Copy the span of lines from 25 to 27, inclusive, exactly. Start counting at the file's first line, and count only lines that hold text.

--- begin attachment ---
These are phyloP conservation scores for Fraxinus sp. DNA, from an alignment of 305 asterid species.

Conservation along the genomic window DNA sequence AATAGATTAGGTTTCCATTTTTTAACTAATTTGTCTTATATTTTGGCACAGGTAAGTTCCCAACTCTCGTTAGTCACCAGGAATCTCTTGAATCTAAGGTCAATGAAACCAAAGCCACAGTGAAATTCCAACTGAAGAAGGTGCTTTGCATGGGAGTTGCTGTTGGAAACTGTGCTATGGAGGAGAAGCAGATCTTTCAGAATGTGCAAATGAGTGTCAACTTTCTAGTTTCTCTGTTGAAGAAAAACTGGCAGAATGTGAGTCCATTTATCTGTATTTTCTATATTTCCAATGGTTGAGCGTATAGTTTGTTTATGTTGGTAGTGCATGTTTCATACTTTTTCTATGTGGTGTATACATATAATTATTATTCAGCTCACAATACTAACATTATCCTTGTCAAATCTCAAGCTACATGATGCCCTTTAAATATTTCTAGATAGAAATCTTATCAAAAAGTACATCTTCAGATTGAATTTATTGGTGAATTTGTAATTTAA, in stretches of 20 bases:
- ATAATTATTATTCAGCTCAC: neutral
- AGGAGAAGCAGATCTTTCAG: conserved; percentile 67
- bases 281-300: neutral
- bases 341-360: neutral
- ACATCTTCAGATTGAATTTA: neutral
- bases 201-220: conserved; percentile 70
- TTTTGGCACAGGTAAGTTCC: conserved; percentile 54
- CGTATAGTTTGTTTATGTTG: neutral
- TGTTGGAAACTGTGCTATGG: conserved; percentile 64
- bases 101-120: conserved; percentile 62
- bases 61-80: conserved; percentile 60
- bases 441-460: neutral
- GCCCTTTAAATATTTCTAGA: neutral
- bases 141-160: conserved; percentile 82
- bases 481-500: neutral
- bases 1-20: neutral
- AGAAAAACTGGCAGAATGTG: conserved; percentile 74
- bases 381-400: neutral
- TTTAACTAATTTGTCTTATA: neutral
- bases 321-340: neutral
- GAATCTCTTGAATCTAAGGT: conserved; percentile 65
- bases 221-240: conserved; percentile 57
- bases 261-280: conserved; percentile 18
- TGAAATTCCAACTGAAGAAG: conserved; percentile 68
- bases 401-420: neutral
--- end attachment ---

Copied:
- bases 261-280: conserved; percentile 18
- TGAAATTCCAACTGAAGAAG: conserved; percentile 68
- bases 401-420: neutral